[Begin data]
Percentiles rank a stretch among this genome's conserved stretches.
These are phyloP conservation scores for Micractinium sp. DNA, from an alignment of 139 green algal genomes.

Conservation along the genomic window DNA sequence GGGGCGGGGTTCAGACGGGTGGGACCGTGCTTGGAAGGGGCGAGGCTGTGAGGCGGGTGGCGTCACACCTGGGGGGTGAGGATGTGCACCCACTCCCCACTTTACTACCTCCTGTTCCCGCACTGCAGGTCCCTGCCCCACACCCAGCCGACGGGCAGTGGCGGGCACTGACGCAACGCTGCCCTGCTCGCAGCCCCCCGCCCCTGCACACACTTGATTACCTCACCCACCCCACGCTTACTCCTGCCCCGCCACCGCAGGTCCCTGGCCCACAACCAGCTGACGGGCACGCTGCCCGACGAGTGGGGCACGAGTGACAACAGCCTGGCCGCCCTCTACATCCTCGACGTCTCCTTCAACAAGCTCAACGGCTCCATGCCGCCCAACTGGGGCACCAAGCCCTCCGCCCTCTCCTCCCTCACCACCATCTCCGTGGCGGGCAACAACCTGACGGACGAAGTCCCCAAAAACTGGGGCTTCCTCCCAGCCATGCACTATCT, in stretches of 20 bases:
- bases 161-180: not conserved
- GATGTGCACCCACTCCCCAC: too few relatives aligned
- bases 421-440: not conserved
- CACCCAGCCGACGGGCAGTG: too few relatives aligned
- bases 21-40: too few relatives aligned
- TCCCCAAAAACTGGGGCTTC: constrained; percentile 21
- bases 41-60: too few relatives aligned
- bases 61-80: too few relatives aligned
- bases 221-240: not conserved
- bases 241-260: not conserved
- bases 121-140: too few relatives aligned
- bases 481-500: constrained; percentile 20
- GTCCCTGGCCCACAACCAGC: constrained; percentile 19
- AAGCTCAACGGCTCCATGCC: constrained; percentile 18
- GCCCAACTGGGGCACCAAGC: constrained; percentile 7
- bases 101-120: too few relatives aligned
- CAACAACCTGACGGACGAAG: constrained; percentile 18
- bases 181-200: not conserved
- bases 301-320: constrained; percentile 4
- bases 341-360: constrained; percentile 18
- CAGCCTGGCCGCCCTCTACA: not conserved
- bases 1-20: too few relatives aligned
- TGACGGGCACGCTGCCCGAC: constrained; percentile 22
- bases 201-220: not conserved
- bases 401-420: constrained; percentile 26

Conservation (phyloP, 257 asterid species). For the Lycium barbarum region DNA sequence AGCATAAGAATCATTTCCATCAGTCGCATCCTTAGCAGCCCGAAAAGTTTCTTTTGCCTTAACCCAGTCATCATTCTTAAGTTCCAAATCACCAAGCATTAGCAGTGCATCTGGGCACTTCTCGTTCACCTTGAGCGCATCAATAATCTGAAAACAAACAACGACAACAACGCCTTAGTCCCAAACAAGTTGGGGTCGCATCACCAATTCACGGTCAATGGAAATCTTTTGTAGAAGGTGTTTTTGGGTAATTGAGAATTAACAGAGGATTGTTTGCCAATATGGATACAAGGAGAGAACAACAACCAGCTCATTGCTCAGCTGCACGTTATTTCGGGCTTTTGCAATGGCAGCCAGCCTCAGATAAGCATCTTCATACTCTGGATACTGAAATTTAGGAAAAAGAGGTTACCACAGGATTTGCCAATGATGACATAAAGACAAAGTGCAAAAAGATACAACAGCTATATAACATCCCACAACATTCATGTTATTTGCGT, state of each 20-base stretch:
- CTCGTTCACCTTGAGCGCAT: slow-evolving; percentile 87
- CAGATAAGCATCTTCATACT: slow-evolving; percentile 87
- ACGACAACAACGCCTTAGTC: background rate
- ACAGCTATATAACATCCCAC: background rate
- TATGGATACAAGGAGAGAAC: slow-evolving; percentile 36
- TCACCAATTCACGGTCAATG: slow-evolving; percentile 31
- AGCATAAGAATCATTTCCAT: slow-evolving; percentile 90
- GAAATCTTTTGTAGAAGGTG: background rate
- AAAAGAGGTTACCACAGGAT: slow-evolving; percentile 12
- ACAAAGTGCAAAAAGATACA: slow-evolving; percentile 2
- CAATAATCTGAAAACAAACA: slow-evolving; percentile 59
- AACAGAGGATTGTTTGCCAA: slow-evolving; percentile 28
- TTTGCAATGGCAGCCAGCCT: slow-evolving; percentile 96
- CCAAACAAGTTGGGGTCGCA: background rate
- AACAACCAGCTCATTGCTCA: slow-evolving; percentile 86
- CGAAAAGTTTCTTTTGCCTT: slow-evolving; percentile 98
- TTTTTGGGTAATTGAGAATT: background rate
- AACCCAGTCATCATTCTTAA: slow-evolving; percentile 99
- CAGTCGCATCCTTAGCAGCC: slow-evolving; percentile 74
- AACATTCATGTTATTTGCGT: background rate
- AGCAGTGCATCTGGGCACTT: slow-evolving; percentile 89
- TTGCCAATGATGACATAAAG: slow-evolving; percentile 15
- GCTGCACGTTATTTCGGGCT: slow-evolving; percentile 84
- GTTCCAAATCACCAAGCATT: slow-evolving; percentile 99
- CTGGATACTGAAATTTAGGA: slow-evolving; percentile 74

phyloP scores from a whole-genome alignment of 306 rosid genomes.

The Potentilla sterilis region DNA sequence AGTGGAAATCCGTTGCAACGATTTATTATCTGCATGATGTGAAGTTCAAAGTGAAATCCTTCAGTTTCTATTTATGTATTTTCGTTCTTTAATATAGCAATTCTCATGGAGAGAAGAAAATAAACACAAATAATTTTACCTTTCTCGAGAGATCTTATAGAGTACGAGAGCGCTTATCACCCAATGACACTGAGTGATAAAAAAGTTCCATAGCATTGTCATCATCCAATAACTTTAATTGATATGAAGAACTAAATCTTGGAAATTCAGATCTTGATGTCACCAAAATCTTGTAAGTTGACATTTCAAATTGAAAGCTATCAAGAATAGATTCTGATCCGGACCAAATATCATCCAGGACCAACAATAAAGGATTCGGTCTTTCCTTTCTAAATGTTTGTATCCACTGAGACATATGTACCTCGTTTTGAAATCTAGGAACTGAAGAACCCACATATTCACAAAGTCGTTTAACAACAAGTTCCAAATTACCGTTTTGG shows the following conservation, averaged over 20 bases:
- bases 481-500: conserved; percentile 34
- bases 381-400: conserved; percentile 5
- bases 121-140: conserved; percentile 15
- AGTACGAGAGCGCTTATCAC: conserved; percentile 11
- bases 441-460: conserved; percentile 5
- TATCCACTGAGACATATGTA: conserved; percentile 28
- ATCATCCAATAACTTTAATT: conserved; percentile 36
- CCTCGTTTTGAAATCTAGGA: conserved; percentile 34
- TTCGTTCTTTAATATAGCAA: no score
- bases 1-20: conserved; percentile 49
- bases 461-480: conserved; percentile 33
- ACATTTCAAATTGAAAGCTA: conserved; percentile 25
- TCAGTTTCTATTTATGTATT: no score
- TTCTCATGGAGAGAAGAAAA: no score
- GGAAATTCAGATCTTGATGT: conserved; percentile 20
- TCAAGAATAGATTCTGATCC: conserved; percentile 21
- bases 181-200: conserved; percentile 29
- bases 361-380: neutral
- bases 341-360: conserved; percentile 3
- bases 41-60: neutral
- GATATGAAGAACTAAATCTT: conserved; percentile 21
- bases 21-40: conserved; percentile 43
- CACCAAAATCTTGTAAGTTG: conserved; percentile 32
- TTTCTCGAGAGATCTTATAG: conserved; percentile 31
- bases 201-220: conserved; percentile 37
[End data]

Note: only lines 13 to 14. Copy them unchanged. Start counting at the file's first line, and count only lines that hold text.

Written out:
- bases 241-260: not conserved
- bases 121-140: too few relatives aligned